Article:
Elgar original reference
Edited by Stuart J. Smyth, Peter W.B. Phillips and David Castle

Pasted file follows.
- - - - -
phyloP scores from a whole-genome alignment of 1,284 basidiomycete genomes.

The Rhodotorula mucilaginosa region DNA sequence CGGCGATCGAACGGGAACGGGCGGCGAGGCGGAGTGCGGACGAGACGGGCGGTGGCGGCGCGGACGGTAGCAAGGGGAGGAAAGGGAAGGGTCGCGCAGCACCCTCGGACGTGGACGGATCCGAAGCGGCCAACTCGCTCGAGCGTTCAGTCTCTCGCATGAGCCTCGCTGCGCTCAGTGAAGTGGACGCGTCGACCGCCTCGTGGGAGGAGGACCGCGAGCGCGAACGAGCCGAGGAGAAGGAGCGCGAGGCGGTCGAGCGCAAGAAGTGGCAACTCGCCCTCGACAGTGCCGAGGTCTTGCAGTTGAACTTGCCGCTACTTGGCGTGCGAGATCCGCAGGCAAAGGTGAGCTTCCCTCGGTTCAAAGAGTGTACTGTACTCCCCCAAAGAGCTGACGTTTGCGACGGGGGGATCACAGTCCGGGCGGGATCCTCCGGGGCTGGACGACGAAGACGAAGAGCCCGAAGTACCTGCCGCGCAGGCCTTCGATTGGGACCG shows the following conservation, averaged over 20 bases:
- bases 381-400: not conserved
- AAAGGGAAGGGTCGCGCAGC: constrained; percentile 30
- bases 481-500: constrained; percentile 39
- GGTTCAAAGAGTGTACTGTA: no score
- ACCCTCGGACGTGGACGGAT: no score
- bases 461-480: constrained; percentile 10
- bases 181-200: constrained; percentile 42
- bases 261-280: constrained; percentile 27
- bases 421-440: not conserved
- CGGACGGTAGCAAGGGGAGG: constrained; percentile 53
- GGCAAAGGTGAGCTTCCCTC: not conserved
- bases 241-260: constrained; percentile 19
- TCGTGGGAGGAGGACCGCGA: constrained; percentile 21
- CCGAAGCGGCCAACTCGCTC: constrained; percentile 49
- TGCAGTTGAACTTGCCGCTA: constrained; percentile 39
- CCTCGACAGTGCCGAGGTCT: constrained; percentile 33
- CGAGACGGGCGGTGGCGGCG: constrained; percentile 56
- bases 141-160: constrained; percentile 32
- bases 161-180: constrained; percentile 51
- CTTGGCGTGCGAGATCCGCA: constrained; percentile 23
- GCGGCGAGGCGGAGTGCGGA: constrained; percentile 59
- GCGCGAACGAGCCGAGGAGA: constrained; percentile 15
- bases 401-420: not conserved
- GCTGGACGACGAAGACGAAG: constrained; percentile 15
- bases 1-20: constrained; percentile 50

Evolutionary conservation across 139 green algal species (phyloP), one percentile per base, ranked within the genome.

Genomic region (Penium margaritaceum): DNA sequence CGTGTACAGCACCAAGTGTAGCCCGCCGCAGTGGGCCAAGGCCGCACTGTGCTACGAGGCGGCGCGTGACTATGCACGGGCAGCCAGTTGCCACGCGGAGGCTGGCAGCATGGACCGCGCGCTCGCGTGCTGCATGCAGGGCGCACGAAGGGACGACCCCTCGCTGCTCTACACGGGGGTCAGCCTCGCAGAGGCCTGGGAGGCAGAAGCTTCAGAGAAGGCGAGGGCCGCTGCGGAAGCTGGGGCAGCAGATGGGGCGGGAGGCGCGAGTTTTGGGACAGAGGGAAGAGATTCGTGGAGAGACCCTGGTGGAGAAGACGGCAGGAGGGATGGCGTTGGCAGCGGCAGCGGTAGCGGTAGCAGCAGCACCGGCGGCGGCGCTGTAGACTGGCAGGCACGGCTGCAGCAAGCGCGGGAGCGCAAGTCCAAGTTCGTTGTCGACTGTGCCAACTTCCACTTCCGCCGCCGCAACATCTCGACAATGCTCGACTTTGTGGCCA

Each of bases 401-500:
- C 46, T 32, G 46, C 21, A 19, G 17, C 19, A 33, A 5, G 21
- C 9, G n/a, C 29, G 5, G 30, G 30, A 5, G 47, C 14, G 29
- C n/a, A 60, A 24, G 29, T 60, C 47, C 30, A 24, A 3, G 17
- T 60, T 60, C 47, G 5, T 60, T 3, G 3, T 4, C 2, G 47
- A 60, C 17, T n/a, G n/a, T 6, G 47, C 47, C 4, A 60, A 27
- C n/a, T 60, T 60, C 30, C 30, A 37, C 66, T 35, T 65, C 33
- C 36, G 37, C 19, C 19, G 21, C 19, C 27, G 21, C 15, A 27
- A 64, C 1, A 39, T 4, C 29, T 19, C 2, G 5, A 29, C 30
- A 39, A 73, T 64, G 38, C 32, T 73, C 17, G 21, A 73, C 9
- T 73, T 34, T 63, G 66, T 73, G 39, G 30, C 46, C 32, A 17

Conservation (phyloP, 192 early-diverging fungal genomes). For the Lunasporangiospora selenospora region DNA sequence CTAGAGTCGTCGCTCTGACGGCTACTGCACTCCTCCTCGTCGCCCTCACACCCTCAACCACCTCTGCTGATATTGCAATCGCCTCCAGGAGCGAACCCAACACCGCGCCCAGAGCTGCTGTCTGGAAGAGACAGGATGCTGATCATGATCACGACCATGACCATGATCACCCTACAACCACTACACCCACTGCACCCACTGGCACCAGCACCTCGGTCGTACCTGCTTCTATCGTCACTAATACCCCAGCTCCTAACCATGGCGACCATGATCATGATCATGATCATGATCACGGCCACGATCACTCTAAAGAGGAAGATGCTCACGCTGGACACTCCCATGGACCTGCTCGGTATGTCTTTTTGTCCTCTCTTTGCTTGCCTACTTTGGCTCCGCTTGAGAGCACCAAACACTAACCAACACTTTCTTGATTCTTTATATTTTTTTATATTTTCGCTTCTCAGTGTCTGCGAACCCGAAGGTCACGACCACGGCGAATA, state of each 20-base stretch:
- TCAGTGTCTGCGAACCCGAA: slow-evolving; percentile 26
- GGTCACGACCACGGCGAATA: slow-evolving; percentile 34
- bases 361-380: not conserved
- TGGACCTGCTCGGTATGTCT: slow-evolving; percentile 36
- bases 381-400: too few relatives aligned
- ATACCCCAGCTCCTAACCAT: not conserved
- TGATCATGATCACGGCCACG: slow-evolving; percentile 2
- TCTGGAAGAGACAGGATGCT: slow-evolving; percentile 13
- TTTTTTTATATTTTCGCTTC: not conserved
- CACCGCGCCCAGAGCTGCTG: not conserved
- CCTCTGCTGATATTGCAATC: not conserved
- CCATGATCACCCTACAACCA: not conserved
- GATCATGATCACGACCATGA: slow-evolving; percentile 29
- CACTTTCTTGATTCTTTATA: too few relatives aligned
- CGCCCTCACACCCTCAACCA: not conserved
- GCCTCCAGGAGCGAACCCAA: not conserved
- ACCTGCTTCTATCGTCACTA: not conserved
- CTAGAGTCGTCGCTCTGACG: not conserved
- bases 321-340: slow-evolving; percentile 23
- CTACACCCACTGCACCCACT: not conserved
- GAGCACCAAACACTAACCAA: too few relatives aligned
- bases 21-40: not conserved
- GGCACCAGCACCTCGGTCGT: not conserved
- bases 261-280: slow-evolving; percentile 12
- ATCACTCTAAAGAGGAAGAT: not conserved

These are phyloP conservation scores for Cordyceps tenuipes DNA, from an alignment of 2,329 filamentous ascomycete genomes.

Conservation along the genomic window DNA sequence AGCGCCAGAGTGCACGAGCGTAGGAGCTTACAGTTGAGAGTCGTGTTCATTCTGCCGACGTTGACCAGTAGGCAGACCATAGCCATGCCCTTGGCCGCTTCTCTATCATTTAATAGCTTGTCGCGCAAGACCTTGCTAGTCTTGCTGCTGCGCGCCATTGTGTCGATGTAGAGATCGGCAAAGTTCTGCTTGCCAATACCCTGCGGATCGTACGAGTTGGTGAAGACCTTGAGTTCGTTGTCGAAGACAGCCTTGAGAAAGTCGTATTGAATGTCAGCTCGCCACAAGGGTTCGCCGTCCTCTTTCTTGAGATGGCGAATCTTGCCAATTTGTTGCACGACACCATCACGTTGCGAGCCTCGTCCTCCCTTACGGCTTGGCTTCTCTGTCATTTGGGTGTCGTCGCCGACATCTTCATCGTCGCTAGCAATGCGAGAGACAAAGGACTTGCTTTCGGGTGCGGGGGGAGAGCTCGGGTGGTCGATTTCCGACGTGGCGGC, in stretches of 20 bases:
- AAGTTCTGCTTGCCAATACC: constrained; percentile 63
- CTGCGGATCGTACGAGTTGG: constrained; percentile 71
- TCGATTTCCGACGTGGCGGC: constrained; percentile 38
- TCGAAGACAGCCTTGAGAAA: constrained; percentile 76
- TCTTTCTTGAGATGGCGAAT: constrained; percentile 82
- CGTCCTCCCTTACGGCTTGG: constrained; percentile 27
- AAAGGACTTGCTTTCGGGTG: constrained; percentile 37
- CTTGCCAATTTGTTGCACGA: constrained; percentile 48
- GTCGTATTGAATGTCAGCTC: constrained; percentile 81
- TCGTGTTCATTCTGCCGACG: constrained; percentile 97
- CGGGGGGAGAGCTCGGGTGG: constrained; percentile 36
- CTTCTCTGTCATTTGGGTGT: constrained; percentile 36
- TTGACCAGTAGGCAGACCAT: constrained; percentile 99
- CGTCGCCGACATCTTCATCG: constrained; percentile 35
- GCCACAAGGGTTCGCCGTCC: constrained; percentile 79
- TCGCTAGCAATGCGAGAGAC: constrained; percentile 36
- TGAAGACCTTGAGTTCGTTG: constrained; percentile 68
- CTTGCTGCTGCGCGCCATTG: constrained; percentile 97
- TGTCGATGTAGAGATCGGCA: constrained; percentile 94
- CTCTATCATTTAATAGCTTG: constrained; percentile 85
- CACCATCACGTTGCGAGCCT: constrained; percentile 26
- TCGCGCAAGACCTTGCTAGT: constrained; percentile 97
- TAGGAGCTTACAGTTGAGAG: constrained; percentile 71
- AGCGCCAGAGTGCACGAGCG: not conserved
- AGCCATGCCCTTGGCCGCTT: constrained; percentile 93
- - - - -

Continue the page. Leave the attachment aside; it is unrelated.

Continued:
We are currently immersed in the new age of agricultural biotechnology, having consumed trillions of servings of food developed with the aid of molecular technologies unheard of less than half a century ago. This astronomical number was highlighted by Miller (2011), who reported that in the area of North America alone, over three trillion servings of food containing genetically modified (GM) ingredients have been consumed. Billions of dollars and countless hours have been spent in research and development of new and improved agricultural products. Hundreds of millions of acres of genetically modified agronomic food crops such as canola, corn and soybean are being grown and sold in the market place. Horticultural food crops lag behind in acreage, with only papaya, sweet corn and squash available to consumers, while other beneficial products, many of which have already been developed and tested, have yet to be commercialized (Clark et al., 2004). Searching for a clear understanding of how a genetically modified product can make it to market can be a perplexing journey as we navigate through uncharted territory in the cosmos of a biotech universe. In this chapter we aim to present a clear picture of the process of agricultural biotechnology that was used to transform papayas from those that could not survive an attack by papaya ringspot virus (PRSV) to those that thrive due to engineered resistance to that virus.
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